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Sunday, May 29, 2016

How much for naming rights at the Ninigret Wildlife Refuge?

National Parks Will Start Selling Naming Rights to Corporate Sponsors

Home Depot’s Yellowstone National Park. Merrill Lynch’s Yosemite National Park. Exxon Mobil’s Grand Canyon National Park. 

You’re probably shuddering at the thought of these national treasures being linked to corporate sponsors, but thanks to new federal rule changes, this possibility is closer than you think.

Since it was established, the National Park Service has thwarted attempts to commercialize these nature preserves. 

In the past, the parks have limited commemorations of large donations to modest, easy-to-overlook plaques. 

Now, during the park service’s centennial celebration, the organization is deciding to court corporate money by offering up a lot of opportunities for naming rights.

The government is hoping to avoid going too far by maintaining a ban on out-and-out advertisements or naming park roads after companies. 

What is allowed, though, seems not much better. Company names and logos can be conspicuously attached to:
  • Visitor centers
  • Benches
  • Lockers
  • Bricks
  • Educational guides
  • Park buses and trams
  • Youth programs

Heck, corporations can even design, construct and maintain their own buildings in a park.

Basically, there are all sorts of branding opportunities now available to corporations. Visitors trying to get away from the logos and commercialization that are core to city life may be disappointed at how much companies are permitted to encroach on these formerly sacred spaces.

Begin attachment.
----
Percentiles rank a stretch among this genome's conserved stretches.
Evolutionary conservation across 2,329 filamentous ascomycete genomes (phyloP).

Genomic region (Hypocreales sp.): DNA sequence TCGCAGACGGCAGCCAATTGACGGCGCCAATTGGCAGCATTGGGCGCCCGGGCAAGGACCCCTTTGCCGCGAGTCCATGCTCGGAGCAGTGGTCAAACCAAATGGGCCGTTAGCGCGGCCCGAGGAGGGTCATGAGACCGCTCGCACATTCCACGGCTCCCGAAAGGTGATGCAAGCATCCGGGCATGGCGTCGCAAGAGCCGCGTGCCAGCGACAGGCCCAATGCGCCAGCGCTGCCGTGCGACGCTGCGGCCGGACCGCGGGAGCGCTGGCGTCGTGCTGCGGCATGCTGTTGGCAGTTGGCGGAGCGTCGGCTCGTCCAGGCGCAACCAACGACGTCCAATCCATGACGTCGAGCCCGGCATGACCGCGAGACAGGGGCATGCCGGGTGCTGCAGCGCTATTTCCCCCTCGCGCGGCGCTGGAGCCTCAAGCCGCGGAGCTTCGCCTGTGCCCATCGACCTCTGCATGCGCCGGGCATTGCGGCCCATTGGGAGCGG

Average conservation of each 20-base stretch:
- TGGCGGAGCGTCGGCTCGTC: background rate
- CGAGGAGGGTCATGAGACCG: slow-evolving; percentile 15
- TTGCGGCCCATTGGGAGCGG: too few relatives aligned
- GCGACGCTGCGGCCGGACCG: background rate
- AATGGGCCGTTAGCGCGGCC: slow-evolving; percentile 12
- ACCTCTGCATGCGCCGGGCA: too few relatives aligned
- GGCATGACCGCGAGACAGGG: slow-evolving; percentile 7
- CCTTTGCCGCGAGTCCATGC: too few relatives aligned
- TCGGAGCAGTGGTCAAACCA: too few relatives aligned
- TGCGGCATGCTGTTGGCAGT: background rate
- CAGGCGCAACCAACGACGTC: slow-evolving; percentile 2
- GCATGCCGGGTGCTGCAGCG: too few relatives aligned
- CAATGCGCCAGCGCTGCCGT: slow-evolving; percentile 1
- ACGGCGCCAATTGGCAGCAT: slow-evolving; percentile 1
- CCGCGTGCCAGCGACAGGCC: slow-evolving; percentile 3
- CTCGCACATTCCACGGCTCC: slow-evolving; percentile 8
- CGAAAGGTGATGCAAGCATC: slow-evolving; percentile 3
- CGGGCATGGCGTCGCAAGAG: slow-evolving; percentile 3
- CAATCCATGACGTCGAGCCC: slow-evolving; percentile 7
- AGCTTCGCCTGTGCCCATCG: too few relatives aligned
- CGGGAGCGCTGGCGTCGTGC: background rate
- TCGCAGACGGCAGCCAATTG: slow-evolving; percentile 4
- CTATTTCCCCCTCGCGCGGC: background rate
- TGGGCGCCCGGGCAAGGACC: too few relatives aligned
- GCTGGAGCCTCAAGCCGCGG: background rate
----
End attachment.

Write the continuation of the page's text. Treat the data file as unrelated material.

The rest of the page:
In case you haven’t already guessed, the decision is motivated by a need for money. National parks currently have a list of $11 billion worth of maintenance projects that have been put on the back burner. 

Designs for new amenities that would hopefully attract younger visitors have had to be shelved for similar budgetary reasons.

Feel free to blame Congress for this approach. After ignoring multiple requests to increase funding to the National Park Service, lawmakers instead opted to loosen the rules for parks receiving private money. 

Funny, that seems more like a perk for the legislators’ corporate friends rather than the parks themselves!

Despite the need for money, park directors aren’t exactly relishing the rule changes. Now, they are expected to start reaching out to rich patrons to pay for their parks, even though fundraising isn’t typically their area of expertise. 

At this point, park heads are explicitly being told to schmooze and secure those newly available dollars.

The National Parks Conservation Association has expressed some concerns at the precedent this sets. 

“Does that become a major part of the job?” asks representative John Garden. “Can the Park Service say, ‘This person’s doing an awesome job at protecting bison, but they’re not raising enough money’?”

There are people who will tell you this step is necessary because it’s impossible to keep national parks afloat without getting this extra money. 

I’d contend that it’d be easy to fund parks if politicians actually required corporations to pay their fair share of taxes – then you’d have the money without all that obnoxious signage!

Make no mistake: Selling naming rights is a choice that the government is making… and a terrible one, at that.